Catalog Watch--Prospecting Online
By Steve Trollinger
In the past three years, the Internet has gone from being the answer to cataloging—the way companies were going to cut costs and grow profits by eliminating paper catalogs—to being recognized as a sound marketing channel within an established mix of response media.
Today, many catalogers have learned that the Web offers an efficient way for customers to find more information, place orders or check an order's status. Not unlike previous technological advancements, companies scrambled to get on board with the Web and touted all of its glorious, paradigm-shifting wonderment before finally understanding the limitations of the technology and incorporating what worked into an existing framework. Opportunities for Internet advertising and customer acquisition are constantly being explored, but most companies today are trying to make the Internet fit into a proven framework for success.
Still getting on-board
When it comes to prospecting for new customers online, most catalogers continue to have mixed results mostly on the poor side. Traditional banner ads still get very low click-throughs and, not surprisingly, very few orders. Advancements in banner technology and increased bandwidth will no doubt produce spikes in overall banner effectiveness, but most customers still find banner ads annoying—whether the ads fly across their screens or not.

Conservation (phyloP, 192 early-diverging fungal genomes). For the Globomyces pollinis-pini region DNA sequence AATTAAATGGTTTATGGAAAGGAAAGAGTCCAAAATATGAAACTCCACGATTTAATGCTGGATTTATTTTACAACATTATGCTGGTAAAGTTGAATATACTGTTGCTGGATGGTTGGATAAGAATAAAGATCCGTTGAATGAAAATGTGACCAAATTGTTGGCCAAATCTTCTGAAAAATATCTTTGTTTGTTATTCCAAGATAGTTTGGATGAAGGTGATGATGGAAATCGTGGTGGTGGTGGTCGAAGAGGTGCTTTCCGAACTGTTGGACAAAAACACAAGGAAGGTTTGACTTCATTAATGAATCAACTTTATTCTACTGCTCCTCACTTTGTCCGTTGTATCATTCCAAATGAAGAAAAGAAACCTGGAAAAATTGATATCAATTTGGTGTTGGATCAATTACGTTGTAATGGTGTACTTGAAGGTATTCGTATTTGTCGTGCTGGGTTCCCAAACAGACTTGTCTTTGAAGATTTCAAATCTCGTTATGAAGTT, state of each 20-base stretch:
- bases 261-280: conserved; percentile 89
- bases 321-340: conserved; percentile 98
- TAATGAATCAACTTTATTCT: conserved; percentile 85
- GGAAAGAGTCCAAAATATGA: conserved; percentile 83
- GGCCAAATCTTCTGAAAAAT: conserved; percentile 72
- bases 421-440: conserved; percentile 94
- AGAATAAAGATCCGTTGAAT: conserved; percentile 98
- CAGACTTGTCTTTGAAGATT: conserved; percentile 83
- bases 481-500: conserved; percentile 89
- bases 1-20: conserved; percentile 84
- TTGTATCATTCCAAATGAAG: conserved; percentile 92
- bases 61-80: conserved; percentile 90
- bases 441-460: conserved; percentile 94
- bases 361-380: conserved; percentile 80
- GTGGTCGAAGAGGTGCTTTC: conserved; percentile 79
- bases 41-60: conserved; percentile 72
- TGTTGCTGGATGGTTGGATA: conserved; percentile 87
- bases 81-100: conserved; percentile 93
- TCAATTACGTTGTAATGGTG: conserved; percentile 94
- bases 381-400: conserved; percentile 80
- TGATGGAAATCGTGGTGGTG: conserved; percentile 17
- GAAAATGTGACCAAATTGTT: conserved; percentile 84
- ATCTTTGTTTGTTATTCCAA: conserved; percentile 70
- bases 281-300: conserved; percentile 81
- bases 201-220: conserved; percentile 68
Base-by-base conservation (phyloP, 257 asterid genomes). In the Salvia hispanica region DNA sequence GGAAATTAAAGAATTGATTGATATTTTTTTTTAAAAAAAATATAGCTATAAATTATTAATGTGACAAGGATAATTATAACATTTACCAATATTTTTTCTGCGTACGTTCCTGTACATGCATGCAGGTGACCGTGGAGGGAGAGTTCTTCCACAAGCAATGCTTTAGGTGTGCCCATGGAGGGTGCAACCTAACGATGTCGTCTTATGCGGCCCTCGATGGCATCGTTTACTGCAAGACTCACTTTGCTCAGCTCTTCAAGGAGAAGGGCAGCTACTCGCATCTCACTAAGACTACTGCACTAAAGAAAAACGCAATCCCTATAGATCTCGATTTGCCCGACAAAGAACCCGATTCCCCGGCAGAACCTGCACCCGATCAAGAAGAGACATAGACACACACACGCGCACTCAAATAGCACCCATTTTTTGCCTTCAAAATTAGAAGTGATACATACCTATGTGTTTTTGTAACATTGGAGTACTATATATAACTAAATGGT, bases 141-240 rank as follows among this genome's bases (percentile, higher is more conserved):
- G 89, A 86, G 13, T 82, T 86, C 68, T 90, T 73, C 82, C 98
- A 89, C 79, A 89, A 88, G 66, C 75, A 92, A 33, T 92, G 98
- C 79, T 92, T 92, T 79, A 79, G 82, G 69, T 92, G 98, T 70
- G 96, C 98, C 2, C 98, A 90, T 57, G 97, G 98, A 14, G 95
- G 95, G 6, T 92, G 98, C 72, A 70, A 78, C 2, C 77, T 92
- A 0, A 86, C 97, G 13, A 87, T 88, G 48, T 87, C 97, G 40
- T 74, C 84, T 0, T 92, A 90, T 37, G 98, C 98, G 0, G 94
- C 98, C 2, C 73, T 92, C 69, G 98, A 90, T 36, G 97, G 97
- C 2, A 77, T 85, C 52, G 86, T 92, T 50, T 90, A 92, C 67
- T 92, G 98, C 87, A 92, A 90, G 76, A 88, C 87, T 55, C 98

Portal sites, shopping sites, communities, affiliate programs and rented e-mail lists all are being used to build the catalogers' e-customer files. While each method has its pros and cons, the real measurement of "success"—return on investment—is hard to put a finger on. Too often, the metrics of online cataloging and direct marketing success are overlooked in place of gross performance—catalogers are so excited to see that 20 percent of revenues is coming from the Internet that they fail to adequately evaluate the overall impact of those sales.
Missing the forest for the trees